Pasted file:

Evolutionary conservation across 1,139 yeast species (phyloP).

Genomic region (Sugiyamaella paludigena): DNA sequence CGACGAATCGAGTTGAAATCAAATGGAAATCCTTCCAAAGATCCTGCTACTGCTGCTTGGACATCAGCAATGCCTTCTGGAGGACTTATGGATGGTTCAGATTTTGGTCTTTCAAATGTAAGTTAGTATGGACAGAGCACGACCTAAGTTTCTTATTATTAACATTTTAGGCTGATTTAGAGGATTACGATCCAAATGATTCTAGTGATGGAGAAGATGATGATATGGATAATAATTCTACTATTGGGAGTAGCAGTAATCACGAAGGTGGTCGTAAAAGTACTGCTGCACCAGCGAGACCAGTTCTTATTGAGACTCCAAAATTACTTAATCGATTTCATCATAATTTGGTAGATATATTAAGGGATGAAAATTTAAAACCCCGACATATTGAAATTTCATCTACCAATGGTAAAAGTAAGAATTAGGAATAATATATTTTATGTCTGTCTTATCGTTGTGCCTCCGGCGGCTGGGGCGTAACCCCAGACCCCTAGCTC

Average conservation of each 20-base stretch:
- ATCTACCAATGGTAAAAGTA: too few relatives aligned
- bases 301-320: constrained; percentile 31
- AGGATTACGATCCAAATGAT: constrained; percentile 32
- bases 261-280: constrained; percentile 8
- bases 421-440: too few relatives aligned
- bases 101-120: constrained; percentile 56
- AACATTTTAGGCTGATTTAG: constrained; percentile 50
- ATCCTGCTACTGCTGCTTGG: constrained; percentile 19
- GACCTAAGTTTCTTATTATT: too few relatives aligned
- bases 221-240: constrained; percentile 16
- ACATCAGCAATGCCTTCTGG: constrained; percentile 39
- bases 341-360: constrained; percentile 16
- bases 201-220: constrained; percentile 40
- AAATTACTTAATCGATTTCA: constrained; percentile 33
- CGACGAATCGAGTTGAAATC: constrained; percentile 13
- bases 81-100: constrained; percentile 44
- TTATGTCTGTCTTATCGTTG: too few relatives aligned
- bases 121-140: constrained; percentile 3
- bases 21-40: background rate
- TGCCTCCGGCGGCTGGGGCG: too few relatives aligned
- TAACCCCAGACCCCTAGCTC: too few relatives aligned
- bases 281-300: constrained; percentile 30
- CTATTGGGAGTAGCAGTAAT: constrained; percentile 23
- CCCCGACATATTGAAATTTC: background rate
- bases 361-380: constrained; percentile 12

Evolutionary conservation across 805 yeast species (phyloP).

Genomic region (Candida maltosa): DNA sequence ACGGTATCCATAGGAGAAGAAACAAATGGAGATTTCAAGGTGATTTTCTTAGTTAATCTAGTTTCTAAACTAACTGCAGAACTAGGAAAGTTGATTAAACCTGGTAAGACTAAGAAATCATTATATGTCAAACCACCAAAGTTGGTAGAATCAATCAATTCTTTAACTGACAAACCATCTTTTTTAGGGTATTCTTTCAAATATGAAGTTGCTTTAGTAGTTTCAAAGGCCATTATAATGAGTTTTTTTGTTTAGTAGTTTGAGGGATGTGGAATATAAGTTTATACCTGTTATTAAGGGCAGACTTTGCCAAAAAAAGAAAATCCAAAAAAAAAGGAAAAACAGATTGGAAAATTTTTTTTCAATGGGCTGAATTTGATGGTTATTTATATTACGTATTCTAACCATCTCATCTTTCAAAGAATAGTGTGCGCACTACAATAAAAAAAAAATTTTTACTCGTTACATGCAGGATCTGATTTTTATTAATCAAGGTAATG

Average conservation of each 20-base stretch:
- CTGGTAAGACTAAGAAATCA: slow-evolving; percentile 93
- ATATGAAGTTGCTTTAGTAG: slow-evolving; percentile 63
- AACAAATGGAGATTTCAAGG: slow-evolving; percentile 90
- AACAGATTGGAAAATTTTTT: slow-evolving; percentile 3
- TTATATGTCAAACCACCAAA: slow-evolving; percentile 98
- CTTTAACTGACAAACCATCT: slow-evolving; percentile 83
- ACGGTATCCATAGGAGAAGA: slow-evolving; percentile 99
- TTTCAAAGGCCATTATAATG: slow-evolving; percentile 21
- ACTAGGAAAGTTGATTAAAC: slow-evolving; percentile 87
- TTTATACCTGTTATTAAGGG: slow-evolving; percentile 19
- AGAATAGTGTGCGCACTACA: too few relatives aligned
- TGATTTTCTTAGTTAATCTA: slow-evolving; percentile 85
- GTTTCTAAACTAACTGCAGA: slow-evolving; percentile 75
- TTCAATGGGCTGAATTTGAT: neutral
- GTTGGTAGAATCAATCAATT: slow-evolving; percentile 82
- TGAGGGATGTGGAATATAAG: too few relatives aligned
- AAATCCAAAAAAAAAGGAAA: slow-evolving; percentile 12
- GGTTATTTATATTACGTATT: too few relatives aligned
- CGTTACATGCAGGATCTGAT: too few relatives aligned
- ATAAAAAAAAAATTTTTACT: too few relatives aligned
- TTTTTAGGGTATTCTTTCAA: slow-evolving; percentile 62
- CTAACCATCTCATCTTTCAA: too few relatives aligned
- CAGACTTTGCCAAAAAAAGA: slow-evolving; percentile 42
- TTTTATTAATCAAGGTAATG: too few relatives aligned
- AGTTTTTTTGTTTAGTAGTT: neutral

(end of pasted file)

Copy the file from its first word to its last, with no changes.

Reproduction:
Evolutionary conservation across 1,139 yeast species (phyloP).

Genomic region (Sugiyamaella paludigena): DNA sequence CGACGAATCGAGTTGAAATCAAATGGAAATCCTTCCAAAGATCCTGCTACTGCTGCTTGGACATCAGCAATGCCTTCTGGAGGACTTATGGATGGTTCAGATTTTGGTCTTTCAAATGTAAGTTAGTATGGACAGAGCACGACCTAAGTTTCTTATTATTAACATTTTAGGCTGATTTAGAGGATTACGATCCAAATGATTCTAGTGATGGAGAAGATGATGATATGGATAATAATTCTACTATTGGGAGTAGCAGTAATCACGAAGGTGGTCGTAAAAGTACTGCTGCACCAGCGAGACCAGTTCTTATTGAGACTCCAAAATTACTTAATCGATTTCATCATAATTTGGTAGATATATTAAGGGATGAAAATTTAAAACCCCGACATATTGAAATTTCATCTACCAATGGTAAAAGTAAGAATTAGGAATAATATATTTTATGTCTGTCTTATCGTTGTGCCTCCGGCGGCTGGGGCGTAACCCCAGACCCCTAGCTC

Average conservation of each 20-base stretch:
- ATCTACCAATGGTAAAAGTA: too few relatives aligned
- bases 301-320: constrained; percentile 31
- AGGATTACGATCCAAATGAT: constrained; percentile 32
- bases 261-280: constrained; percentile 8
- bases 421-440: too few relatives aligned
- bases 101-120: constrained; percentile 56
- AACATTTTAGGCTGATTTAG: constrained; percentile 50
- ATCCTGCTACTGCTGCTTGG: constrained; percentile 19
- GACCTAAGTTTCTTATTATT: too few relatives aligned
- bases 221-240: constrained; percentile 16
- ACATCAGCAATGCCTTCTGG: constrained; percentile 39
- bases 341-360: constrained; percentile 16
- bases 201-220: constrained; percentile 40
- AAATTACTTAATCGATTTCA: constrained; percentile 33
- CGACGAATCGAGTTGAAATC: constrained; percentile 13
- bases 81-100: constrained; percentile 44
- TTATGTCTGTCTTATCGTTG: too few relatives aligned
- bases 121-140: constrained; percentile 3
- bases 21-40: background rate
- TGCCTCCGGCGGCTGGGGCG: too few relatives aligned
- TAACCCCAGACCCCTAGCTC: too few relatives aligned
- bases 281-300: constrained; percentile 30
- CTATTGGGAGTAGCAGTAAT: constrained; percentile 23
- CCCCGACATATTGAAATTTC: background rate
- bases 361-380: constrained; percentile 12

Evolutionary conservation across 805 yeast species (phyloP).

Genomic region (Candida maltosa): DNA sequence ACGGTATCCATAGGAGAAGAAACAAATGGAGATTTCAAGGTGATTTTCTTAGTTAATCTAGTTTCTAAACTAACTGCAGAACTAGGAAAGTTGATTAAACCTGGTAAGACTAAGAAATCATTATATGTCAAACCACCAAAGTTGGTAGAATCAATCAATTCTTTAACTGACAAACCATCTTTTTTAGGGTATTCTTTCAAATATGAAGTTGCTTTAGTAGTTTCAAAGGCCATTATAATGAGTTTTTTTGTTTAGTAGTTTGAGGGATGTGGAATATAAGTTTATACCTGTTATTAAGGGCAGACTTTGCCAAAAAAAGAAAATCCAAAAAAAAAGGAAAAACAGATTGGAAAATTTTTTTTCAATGGGCTGAATTTGATGGTTATTTATATTACGTATTCTAACCATCTCATCTTTCAAAGAATAGTGTGCGCACTACAATAAAAAAAAAATTTTTACTCGTTACATGCAGGATCTGATTTTTATTAATCAAGGTAATG

Average conservation of each 20-base stretch:
- CTGGTAAGACTAAGAAATCA: slow-evolving; percentile 93
- ATATGAAGTTGCTTTAGTAG: slow-evolving; percentile 63
- AACAAATGGAGATTTCAAGG: slow-evolving; percentile 90
- AACAGATTGGAAAATTTTTT: slow-evolving; percentile 3
- TTATATGTCAAACCACCAAA: slow-evolving; percentile 98
- CTTTAACTGACAAACCATCT: slow-evolving; percentile 83
- ACGGTATCCATAGGAGAAGA: slow-evolving; percentile 99
- TTTCAAAGGCCATTATAATG: slow-evolving; percentile 21
- ACTAGGAAAGTTGATTAAAC: slow-evolving; percentile 87
- TTTATACCTGTTATTAAGGG: slow-evolving; percentile 19
- AGAATAGTGTGCGCACTACA: too few relatives aligned
- TGATTTTCTTAGTTAATCTA: slow-evolving; percentile 85
- GTTTCTAAACTAACTGCAGA: slow-evolving; percentile 75
- TTCAATGGGCTGAATTTGAT: neutral
- GTTGGTAGAATCAATCAATT: slow-evolving; percentile 82
- TGAGGGATGTGGAATATAAG: too few relatives aligned
- AAATCCAAAAAAAAAGGAAA: slow-evolving; percentile 12
- GGTTATTTATATTACGTATT: too few relatives aligned
- CGTTACATGCAGGATCTGAT: too few relatives aligned
- ATAAAAAAAAAATTTTTACT: too few relatives aligned
- TTTTTAGGGTATTCTTTCAA: slow-evolving; percentile 62
- CTAACCATCTCATCTTTCAA: too few relatives aligned
- CAGACTTTGCCAAAAAAAGA: slow-evolving; percentile 42
- TTTTATTAATCAAGGTAATG: too few relatives aligned
- AGTTTTTTTGTTTAGTAGTT: neutral